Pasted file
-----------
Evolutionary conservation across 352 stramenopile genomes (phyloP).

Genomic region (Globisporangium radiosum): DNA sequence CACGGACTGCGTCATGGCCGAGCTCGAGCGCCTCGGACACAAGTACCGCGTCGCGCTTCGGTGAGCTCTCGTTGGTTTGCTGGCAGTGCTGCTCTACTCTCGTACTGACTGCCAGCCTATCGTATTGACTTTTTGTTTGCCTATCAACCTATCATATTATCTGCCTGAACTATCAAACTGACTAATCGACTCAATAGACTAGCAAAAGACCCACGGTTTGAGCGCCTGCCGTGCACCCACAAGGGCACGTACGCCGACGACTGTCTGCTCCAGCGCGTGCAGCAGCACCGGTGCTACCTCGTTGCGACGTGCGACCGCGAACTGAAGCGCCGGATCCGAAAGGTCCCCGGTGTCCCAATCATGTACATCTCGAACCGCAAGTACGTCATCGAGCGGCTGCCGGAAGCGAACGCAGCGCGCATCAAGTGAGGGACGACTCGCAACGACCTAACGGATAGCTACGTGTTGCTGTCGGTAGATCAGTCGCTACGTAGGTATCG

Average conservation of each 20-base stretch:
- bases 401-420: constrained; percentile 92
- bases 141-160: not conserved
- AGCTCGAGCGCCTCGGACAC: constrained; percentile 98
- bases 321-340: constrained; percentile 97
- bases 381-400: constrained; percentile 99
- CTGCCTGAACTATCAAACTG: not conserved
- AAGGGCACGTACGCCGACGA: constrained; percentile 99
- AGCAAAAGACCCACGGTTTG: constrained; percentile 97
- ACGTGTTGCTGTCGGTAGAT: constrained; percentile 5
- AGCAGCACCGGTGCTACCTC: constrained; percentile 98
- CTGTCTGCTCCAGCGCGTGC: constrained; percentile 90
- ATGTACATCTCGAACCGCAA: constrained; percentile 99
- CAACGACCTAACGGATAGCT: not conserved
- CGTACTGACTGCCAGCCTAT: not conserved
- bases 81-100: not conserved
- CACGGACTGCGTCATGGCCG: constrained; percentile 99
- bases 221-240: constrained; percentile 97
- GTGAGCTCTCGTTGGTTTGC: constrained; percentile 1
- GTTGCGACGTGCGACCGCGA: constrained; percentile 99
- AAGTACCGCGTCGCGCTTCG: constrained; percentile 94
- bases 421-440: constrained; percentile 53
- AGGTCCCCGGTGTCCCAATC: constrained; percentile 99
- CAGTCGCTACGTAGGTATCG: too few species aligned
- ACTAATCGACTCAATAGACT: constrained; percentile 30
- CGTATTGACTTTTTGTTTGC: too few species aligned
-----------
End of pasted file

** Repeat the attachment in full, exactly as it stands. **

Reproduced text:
Evolutionary conservation across 352 stramenopile genomes (phyloP).

Genomic region (Globisporangium radiosum): DNA sequence CACGGACTGCGTCATGGCCGAGCTCGAGCGCCTCGGACACAAGTACCGCGTCGCGCTTCGGTGAGCTCTCGTTGGTTTGCTGGCAGTGCTGCTCTACTCTCGTACTGACTGCCAGCCTATCGTATTGACTTTTTGTTTGCCTATCAACCTATCATATTATCTGCCTGAACTATCAAACTGACTAATCGACTCAATAGACTAGCAAAAGACCCACGGTTTGAGCGCCTGCCGTGCACCCACAAGGGCACGTACGCCGACGACTGTCTGCTCCAGCGCGTGCAGCAGCACCGGTGCTACCTCGTTGCGACGTGCGACCGCGAACTGAAGCGCCGGATCCGAAAGGTCCCCGGTGTCCCAATCATGTACATCTCGAACCGCAAGTACGTCATCGAGCGGCTGCCGGAAGCGAACGCAGCGCGCATCAAGTGAGGGACGACTCGCAACGACCTAACGGATAGCTACGTGTTGCTGTCGGTAGATCAGTCGCTACGTAGGTATCG

Average conservation of each 20-base stretch:
- bases 401-420: constrained; percentile 92
- bases 141-160: not conserved
- AGCTCGAGCGCCTCGGACAC: constrained; percentile 98
- bases 321-340: constrained; percentile 97
- bases 381-400: constrained; percentile 99
- CTGCCTGAACTATCAAACTG: not conserved
- AAGGGCACGTACGCCGACGA: constrained; percentile 99
- AGCAAAAGACCCACGGTTTG: constrained; percentile 97
- ACGTGTTGCTGTCGGTAGAT: constrained; percentile 5
- AGCAGCACCGGTGCTACCTC: constrained; percentile 98
- CTGTCTGCTCCAGCGCGTGC: constrained; percentile 90
- ATGTACATCTCGAACCGCAA: constrained; percentile 99
- CAACGACCTAACGGATAGCT: not conserved
- CGTACTGACTGCCAGCCTAT: not conserved
- bases 81-100: not conserved
- CACGGACTGCGTCATGGCCG: constrained; percentile 99
- bases 221-240: constrained; percentile 97
- GTGAGCTCTCGTTGGTTTGC: constrained; percentile 1
- GTTGCGACGTGCGACCGCGA: constrained; percentile 99
- AAGTACCGCGTCGCGCTTCG: constrained; percentile 94
- bases 421-440: constrained; percentile 53
- AGGTCCCCGGTGTCCCAATC: constrained; percentile 99
- CAGTCGCTACGTAGGTATCG: too few species aligned
- ACTAATCGACTCAATAGACT: constrained; percentile 30
- CGTATTGACTTTTTGTTTGC: too few species aligned